Alfred Bader: Celebration of an extraordinary life
Alfred Bader, BSc’45, BA’46, Msc’47, LLD’86, died on December 23 at the age of 94. Dr. Bader’s connection to Queen’s spanned more than 70 years. The generosity of Dr. Bader and his wife Isabel Bader, LLD’07, transformed Queen’s in countless ways. As Principal Daniel Woolf has noted, Dr. Bader’s legacy at Queen’s "will live on in future generations who will be enriched by his profound love for this university."
A hunger for knowledge
Alfred Bader – an Austrian Jew of Czech descent – arrived at Queen’s on Nov. 15, 1941, greeted by University Registrar Jean Royce. Professor Arthur Jackson showed Alfred around campus before instructing the new student to go to the chemistry building to claim a locker and equipment for lab work.
Alfred's circuitous path to Queen’s began in Vienna in 1938. He left high school reluctantly, as Jewish children in Austria were then forbidden to stay in school past the age of 14. That same year, he was sent to England under the Kindertransport program, which removed thousands of Jewish children from Germany and German-annexed countries. In 1940, with other German-speaking refugees, he was deported to Canada, where he was detained in an internment camp in southern Quebec. Alfred was released from the camp in the fall of 1941 thanks to Martin Wolff, a Montreal journalist and historian, who sponsored Alfred and took the teenager under his wing.
With Mr. Wolff’s encouragement and support, Alfred decided to further his education. He was accepted at Queen’s and he began his studies mid-term in the Faculty of Applied Science.
"I was a free man, I had been welcomed into a Canadian family and had been accepted by a prestigious Canadian university," he recalled in his autobiography. "I was determined to do my best."
Alfred flourished at Queen’s, getting involved in many aspects of campus life. He became a member of Science’44 student co-op in second year. "I do not think I was a good member of the co-op," he wrote. "I certainly didn’t enjoy snow shovelling or peeling potatoes, yet most of the members were patient with me, and I admired their savvy."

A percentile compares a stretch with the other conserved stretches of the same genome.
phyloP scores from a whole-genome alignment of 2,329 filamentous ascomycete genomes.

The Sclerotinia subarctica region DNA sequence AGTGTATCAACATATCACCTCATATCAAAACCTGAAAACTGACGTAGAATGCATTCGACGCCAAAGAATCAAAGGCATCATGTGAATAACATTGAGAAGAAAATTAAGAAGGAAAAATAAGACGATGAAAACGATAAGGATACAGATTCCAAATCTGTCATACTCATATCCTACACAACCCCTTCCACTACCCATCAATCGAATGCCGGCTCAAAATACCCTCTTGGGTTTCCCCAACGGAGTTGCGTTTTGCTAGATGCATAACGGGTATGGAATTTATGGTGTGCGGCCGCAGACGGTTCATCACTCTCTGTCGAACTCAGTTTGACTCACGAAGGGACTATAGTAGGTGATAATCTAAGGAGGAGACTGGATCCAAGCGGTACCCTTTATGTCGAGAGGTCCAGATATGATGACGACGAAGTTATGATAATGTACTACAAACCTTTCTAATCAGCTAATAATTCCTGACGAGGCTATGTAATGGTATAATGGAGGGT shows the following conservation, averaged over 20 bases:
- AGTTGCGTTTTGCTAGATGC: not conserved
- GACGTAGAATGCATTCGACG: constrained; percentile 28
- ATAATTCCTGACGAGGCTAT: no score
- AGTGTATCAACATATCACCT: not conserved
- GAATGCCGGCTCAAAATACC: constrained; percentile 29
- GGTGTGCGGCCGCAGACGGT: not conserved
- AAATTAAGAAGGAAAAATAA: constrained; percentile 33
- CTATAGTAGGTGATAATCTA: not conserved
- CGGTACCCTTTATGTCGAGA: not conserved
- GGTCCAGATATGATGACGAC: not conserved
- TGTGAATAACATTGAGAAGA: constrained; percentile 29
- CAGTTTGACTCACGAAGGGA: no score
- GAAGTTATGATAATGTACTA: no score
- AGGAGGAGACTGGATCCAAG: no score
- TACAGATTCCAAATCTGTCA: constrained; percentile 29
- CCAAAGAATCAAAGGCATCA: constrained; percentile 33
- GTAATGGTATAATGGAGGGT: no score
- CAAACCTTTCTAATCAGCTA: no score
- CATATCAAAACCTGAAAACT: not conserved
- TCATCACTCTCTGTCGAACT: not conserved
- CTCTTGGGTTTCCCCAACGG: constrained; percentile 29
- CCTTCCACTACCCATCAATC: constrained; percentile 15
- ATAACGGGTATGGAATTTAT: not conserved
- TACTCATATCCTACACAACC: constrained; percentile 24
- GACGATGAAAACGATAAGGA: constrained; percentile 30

He joined the Debating Society and won the Roberta McCulloch Scholarship in Public Speaking in 1945. "How silly could I get? Public speaking – and me with my thick German accent! [But] I tried and won."
Hints of Alfred’s future as a gifted chemist and passionate supporter of arts and culture appeared during his undergraduate studies. His dissertation on rare metals earned him first place in the Technical Paper Competition. Soon after completing his Bachelor of Science in engineering chemistry, he completed a Bachelor of Arts in history. He remained at Queen’s for his Master of Science in chemistry before attending Harvard University and receiving his PhD in organic chemistry in 1950.
"He never forgot the opportunities that a university education opened up for him," says Principal Woolf.
A desire to give back
Reminiscing to the Queen’s Alumni Review in 1991, Alfred wrote, "When I was accepted by Queen's in mid-1941, I was scared and shy and selfish. Scared because I’d been told on leaving the camp that I must not tell anyone where I’d been and had to report weekly to the RCMP. Shy because what could I say to fellow students who told me they’d come from Glebe or Lisgar or KCVI and then asked where I’d come from in the middle of November? And selfish because I thought one had to be to survive. Yet my fellow students in class and in Collins House, the Sc’44 Co-op, put up with me. And many of the professors, Registrar Jean Royce, and Dr. W.E. McNeill, who introduced me to debating, treated me wonderfully – as an individual, not as POW #156."